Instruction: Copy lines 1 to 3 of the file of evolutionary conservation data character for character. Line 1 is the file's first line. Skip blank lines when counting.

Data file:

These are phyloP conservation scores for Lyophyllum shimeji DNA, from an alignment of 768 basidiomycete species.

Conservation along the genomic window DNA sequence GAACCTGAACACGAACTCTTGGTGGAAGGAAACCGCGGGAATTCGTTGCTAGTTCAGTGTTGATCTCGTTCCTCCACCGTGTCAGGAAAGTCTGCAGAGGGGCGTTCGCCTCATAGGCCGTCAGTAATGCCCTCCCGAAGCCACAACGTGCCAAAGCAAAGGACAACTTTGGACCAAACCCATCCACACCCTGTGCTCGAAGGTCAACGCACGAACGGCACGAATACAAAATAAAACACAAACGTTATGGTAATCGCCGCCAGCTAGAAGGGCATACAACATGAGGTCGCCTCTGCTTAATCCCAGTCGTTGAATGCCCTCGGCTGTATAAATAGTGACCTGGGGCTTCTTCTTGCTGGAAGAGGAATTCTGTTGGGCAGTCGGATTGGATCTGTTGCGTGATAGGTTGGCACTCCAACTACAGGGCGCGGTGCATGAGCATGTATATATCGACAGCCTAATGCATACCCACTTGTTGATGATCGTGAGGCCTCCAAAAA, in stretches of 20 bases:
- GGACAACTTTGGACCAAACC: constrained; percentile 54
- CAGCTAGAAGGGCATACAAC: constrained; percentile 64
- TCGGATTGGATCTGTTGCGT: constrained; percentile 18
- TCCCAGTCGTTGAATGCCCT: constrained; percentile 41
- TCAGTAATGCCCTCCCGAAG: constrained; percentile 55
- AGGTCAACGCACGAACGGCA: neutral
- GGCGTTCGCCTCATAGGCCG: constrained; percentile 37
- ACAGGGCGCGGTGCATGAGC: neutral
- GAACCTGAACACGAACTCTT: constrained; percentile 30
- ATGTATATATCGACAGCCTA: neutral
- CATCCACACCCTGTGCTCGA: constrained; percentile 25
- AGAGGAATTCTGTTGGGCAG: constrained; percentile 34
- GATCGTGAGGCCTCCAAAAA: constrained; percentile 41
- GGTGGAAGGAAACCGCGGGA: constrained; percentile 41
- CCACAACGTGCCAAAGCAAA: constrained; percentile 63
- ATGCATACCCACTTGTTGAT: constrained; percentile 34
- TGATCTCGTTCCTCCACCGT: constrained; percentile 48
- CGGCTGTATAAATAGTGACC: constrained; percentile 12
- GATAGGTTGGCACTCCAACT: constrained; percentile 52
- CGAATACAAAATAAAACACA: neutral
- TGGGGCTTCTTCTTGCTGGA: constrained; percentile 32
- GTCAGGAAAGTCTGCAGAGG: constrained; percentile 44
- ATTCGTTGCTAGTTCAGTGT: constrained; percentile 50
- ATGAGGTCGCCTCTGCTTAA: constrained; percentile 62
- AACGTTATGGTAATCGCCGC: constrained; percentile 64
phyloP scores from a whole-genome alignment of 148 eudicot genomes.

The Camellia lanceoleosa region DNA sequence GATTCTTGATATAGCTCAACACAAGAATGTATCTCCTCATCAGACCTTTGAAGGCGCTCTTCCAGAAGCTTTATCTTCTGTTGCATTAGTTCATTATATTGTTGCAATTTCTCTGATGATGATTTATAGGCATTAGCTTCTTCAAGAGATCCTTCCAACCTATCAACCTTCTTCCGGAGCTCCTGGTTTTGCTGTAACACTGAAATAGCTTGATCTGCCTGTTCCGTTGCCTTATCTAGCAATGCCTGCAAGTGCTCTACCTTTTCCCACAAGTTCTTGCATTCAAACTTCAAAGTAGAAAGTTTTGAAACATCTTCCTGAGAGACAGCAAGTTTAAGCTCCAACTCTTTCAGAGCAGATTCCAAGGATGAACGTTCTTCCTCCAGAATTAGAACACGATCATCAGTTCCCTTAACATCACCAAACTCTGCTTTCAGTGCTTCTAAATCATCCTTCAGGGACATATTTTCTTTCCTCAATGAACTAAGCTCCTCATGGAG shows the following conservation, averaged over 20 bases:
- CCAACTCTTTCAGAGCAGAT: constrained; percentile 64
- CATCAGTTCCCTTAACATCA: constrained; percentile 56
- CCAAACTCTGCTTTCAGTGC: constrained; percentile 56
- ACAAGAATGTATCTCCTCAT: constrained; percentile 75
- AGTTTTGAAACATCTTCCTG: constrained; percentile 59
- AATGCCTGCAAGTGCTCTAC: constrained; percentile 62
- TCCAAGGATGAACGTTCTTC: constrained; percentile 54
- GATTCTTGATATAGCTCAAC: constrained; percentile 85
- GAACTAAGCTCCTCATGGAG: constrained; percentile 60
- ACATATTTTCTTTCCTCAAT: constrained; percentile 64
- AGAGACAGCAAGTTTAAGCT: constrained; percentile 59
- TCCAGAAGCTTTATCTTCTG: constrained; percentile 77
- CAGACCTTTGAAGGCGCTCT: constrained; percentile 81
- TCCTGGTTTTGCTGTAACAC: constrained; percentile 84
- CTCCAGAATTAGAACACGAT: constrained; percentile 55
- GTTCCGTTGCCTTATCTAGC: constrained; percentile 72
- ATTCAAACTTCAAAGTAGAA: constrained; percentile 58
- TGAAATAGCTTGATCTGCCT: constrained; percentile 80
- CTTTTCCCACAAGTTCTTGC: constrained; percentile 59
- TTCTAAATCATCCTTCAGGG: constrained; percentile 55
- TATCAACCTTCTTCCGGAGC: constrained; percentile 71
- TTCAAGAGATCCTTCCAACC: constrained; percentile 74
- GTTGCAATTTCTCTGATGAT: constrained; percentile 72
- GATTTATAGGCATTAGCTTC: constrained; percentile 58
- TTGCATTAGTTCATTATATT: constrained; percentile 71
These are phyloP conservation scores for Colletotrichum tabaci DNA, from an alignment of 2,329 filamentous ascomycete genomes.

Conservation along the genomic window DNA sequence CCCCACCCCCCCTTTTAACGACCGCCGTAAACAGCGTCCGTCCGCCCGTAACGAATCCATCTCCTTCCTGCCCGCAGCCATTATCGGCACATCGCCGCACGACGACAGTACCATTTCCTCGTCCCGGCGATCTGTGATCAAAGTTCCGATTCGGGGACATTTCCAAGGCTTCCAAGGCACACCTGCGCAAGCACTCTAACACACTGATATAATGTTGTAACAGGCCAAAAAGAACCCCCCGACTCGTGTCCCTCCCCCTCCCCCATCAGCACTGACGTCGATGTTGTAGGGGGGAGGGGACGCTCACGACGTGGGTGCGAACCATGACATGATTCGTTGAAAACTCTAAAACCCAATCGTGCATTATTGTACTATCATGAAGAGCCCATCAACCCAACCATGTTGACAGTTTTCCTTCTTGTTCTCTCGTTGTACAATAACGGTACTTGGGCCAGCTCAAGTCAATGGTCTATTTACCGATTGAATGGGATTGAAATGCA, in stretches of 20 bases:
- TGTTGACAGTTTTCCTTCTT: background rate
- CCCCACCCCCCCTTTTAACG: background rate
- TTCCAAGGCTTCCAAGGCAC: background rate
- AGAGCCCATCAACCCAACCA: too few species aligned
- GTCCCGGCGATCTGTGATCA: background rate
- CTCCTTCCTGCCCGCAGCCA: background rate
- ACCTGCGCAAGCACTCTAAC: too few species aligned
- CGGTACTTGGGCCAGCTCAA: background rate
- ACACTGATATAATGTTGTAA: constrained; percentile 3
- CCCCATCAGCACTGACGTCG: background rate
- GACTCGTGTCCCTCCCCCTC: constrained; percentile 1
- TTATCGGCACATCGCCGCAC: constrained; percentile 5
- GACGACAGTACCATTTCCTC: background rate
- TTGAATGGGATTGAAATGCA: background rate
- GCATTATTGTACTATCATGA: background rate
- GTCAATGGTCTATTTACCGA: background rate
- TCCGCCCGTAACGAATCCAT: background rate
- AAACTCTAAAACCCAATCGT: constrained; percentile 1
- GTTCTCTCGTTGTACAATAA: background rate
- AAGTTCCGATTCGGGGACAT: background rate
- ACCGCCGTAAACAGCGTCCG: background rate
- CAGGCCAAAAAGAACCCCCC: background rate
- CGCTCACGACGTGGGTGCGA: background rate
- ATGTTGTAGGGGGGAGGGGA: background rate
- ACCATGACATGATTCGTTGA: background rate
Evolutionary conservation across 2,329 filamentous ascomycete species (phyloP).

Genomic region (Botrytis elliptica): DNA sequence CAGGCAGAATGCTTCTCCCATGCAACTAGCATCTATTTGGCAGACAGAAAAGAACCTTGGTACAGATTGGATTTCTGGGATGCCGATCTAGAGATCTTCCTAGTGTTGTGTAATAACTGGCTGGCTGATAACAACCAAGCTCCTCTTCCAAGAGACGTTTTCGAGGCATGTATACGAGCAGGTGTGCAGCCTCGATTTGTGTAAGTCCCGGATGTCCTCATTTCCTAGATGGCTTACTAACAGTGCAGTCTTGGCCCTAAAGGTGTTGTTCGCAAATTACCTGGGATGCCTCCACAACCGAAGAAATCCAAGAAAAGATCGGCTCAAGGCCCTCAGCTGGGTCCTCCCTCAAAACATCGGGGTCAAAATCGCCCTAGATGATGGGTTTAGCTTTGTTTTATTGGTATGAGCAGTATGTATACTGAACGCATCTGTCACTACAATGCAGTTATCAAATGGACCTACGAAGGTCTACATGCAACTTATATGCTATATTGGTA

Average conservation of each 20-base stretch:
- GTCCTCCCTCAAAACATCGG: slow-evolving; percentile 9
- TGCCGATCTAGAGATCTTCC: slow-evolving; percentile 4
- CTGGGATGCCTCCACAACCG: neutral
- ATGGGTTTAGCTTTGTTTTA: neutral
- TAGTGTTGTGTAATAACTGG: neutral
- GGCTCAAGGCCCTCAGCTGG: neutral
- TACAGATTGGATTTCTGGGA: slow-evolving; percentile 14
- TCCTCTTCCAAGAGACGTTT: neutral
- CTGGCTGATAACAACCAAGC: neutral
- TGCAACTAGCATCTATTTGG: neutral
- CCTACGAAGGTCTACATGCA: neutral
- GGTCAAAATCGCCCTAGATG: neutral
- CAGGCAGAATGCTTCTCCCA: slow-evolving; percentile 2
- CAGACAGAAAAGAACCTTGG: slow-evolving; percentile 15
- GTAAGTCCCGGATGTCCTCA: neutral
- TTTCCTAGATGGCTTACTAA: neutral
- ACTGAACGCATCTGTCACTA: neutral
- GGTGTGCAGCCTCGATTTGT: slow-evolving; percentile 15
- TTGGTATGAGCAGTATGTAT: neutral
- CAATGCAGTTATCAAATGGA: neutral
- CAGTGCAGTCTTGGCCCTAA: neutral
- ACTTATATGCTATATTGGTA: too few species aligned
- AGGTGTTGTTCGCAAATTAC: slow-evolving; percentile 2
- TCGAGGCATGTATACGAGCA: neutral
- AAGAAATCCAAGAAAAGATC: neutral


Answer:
These are phyloP conservation scores for Lyophyllum shimeji DNA, from an alignment of 768 basidiomycete species.

Conservation along the genomic window DNA sequence GAACCTGAACACGAACTCTTGGTGGAAGGAAACCGCGGGAATTCGTTGCTAGTTCAGTGTTGATCTCGTTCCTCCACCGTGTCAGGAAAGTCTGCAGAGGGGCGTTCGCCTCATAGGCCGTCAGTAATGCCCTCCCGAAGCCACAACGTGCCAAAGCAAAGGACAACTTTGGACCAAACCCATCCACACCCTGTGCTCGAAGGTCAACGCACGAACGGCACGAATACAAAATAAAACACAAACGTTATGGTAATCGCCGCCAGCTAGAAGGGCATACAACATGAGGTCGCCTCTGCTTAATCCCAGTCGTTGAATGCCCTCGGCTGTATAAATAGTGACCTGGGGCTTCTTCTTGCTGGAAGAGGAATTCTGTTGGGCAGTCGGATTGGATCTGTTGCGTGATAGGTTGGCACTCCAACTACAGGGCGCGGTGCATGAGCATGTATATATCGACAGCCTAATGCATACCCACTTGTTGATGATCGTGAGGCCTCCAAAAA, in stretches of 20 bases:
- GGACAACTTTGGACCAAACC: constrained; percentile 54